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IRS Written Advice Defense: Adequate & Accurate Information | Tax Lawyer

This is the fourth article on the topic of the IRS Written Advice Defense under 26 U.S.C. §6404(f). The first three articles outlined the legal test for the Defense and described the first and the second prongs of the test. In this say, I will briefly discuss the final third prong of the IRS Written Advice Defense – the requirement to provide adequate and accurate description of facts.

IRS Written Advice Defense: Taxpayer Must Provide Adequate and Accurate Description of Facts

When a taxpayer asks the IRS for advice, he must provide adequate and accurate description of his facts based on which the IRS has to make its decision. If the taxpayer fails to supply the IRS with adequate and accurate information, then the IRS Written Advice Defense will fail. See Treas. Reg. § 301.6404-3(b)(4). It should be noted that the IRS “has no obligation to verify or correct the taxpayer’s submitted information.” Id.

This is a much more difficult task that it may appear, because “adequate” really means here a complete set of all material facts that may influence the IRS analysis. If the taxpayer provides only the facts that are favorable and omits the facts which are unfavorable, the IRS advice will not give the taxpayer the protection against imposition of future penalties that the he seeks.

This is why I strongly encourage taxpayers to retain tax attorneys to submit their written request for the IRS written advice. This is especially true in the area of US international tax law.

Contact Sherayzen Law Office for Professional Help With Your IRS Written Advice Defense And Any Other Reasonable Cause Defense

Sherayzen Law Office has an extraordinary experience in drafting Reasonable Cause Statements on various grounds, including IRS advice. We have drafted such statements in defense against imposed and potential FBAR, Form 926, 3520, 5471, 8621, 8865 and other IRS penalties.

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IRS Written Advice Defense & The Written Request | Tax Lawyers MN

This article is a continuation of the series of articles on the IRS Written Advice Defense. In the first article of this series, I outlined the legal test for the Defense. The second article of the series focused on the first prong of that test. In this essay, I would like to briefly highlight the second prong of this legal test: the IRS written Advice must be issued in response to a taxpayer’s written request.

IRS Written Advice Issued in Response to Written Request by the Taxpayer

This second prong of the IRS Written Advice Defense is not as simple as it seems at first. The main issue here is when a specific written request is considered to be made by a taxpayer. Obviously, if the taxpayer writes a written request himself, it was made “by a taxpayer”. What about a request made by a taxpayer’s representative?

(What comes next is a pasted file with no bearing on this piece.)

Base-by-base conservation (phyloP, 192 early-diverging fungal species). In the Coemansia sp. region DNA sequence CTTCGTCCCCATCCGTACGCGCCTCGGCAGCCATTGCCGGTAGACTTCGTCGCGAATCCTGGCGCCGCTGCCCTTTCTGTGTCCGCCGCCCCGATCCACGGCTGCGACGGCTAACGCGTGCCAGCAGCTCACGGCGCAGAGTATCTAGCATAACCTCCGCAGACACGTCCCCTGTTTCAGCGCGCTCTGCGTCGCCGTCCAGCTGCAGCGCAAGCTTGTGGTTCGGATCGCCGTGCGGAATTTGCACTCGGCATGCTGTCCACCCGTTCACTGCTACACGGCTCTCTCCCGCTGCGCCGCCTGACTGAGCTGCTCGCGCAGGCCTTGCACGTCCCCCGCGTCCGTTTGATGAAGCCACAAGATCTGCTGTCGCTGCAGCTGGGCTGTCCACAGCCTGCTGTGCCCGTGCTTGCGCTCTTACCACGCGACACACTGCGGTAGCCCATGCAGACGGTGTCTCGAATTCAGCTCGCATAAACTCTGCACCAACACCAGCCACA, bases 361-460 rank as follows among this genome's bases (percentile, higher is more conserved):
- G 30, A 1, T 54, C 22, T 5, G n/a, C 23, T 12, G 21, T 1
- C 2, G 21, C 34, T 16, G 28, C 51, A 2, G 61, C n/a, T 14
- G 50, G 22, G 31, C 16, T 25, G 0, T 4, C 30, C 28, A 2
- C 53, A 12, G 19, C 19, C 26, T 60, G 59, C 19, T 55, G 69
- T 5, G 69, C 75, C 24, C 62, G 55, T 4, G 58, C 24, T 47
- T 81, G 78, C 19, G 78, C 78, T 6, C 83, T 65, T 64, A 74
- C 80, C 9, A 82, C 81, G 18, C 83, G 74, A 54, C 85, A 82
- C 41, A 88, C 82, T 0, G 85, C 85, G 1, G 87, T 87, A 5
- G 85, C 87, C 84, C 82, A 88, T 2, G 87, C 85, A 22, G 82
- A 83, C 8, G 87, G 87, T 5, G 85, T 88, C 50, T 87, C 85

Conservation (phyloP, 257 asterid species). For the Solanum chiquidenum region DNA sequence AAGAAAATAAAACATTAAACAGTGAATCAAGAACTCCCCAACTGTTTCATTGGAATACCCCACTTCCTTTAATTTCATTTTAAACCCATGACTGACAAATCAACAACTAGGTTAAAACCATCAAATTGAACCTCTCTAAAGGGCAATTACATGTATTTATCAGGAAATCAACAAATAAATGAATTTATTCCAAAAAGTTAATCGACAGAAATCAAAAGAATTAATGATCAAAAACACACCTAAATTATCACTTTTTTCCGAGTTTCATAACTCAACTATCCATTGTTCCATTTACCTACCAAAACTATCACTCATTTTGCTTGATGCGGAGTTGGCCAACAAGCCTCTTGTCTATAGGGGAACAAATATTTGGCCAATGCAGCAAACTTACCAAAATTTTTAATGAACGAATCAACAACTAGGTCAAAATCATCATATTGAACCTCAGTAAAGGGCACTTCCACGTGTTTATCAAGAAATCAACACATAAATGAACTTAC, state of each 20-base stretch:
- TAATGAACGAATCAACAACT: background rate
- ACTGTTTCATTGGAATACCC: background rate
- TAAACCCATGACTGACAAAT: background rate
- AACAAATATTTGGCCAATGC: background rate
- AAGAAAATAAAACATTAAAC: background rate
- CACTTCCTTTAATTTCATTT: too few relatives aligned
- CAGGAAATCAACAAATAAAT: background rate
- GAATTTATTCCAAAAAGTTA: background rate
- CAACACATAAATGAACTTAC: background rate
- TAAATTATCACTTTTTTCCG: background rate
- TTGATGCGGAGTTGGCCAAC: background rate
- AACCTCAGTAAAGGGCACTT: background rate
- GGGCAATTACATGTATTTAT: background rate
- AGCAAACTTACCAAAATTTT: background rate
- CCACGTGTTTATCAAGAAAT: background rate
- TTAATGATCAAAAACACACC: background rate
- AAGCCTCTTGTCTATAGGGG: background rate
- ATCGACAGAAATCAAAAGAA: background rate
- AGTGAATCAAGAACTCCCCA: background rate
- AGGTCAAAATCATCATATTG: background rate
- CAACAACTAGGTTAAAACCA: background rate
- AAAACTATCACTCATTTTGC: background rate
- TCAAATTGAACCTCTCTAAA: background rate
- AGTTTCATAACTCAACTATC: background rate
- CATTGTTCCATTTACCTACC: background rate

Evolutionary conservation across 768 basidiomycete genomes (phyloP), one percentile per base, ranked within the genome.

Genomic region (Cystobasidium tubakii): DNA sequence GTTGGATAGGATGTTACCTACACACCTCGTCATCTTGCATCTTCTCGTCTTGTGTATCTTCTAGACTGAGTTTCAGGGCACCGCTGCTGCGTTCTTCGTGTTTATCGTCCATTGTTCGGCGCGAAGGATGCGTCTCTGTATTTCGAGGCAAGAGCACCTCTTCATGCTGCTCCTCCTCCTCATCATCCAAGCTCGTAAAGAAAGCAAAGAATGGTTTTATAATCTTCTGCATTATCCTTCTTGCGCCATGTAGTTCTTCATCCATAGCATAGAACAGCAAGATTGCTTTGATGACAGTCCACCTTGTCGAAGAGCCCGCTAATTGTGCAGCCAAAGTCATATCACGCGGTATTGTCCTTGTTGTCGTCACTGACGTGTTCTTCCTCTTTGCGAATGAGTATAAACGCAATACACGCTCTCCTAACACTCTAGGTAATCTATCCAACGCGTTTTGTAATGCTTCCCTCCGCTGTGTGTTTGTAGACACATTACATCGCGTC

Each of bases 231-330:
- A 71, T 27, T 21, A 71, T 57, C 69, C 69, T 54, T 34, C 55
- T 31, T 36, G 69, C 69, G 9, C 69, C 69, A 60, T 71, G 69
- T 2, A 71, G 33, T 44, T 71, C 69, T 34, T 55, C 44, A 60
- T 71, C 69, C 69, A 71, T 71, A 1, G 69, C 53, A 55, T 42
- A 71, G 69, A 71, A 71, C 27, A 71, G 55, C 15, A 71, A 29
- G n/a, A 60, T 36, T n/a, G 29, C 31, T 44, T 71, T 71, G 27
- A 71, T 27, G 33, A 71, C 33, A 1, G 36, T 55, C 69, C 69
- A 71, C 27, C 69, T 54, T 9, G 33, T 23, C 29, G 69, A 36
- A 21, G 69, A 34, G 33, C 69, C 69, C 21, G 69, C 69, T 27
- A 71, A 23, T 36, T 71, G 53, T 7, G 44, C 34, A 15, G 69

The IRS regulations state that a written request from a taxpayer’s representative shall be considered a “written request by the taxpayer” only if two conditions are met. First, a taxpayer’s representative must be “an attorney, a certified public accountant, an enrolled agent, an enrolled actuary, or any other person permitted to represent the taxpayer before the Service and who is not disbarred or suspended from practice before the Service.” Treas. Reg. §301.6404-3(b)(3).

Second, “the written request for advice either is accompanied by a power of attorney that is signed by the taxpayer and that authorizes the representative to represent the taxpayer for purposes of the request, or such a power of attorney is currently on file with the Service.” Id.

The Written Request for the IRS Written Advice Must Be Properly Made

In a future article, I will describe the property abatement procedure with which the taxpayer’s written request must comply. For the purposes of this essay, I just wish to point out that this is the second major issue concerning written requests for the IRS Written Advice.

Contact Sherayzen Law Office for Professional Help With Your IRS Written Advice Defense And Any Other Reasonable Cause Defense

If the IRS has imposed penalties as a result of an audit of your tax return or FBAR, contact Sherayzen Law Office for professional help. We have helped US taxpayers around the world to deal with their IRS penalties, and We can help You!

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IRS Statute of Limitations: Taxpayer Audit

The tax statute of limitations limits the time during which an action can be brought by the IRS for an audit. The general rule is that IRS has three years from the filing date to audit a tax return. 26 U.S.C. §6501(a) and Treas. Reg. §301.6501(a)-1(a). Similarly, under Treas. Reg. 301.6501(a)-1(b) no proceeding in court by the IRS without assessment for the collection of any tax can begin after the expiration of three years.

However, if the taxpayer fails to report on his tax return an amount in excess of 25% of the gross income (as stated on the filed tax return), then the statute of limitations is increased to six years. 26 U.S.C. §6501(e).

If the tax return was prepared by the IRS under the authority of section 26 U.S.C. §6020(b) the statute of limitations simply does not apply. See 26 U.S.C. §6501(b)(3). Likewise, the statute of limitations does not apply in the case of a false tax return or fraudulent tax return filed with the IRS with intent to evade any tax. See 26 U.S.C. §6501(c)(1).

This essay states only the general rules. The statute spells out numerous exceptions to these general rules. Therefore, even though most of the situations are resolved by the general rule, it is best to consult your tax attorney to see if your situation fits into one of the exceptions.

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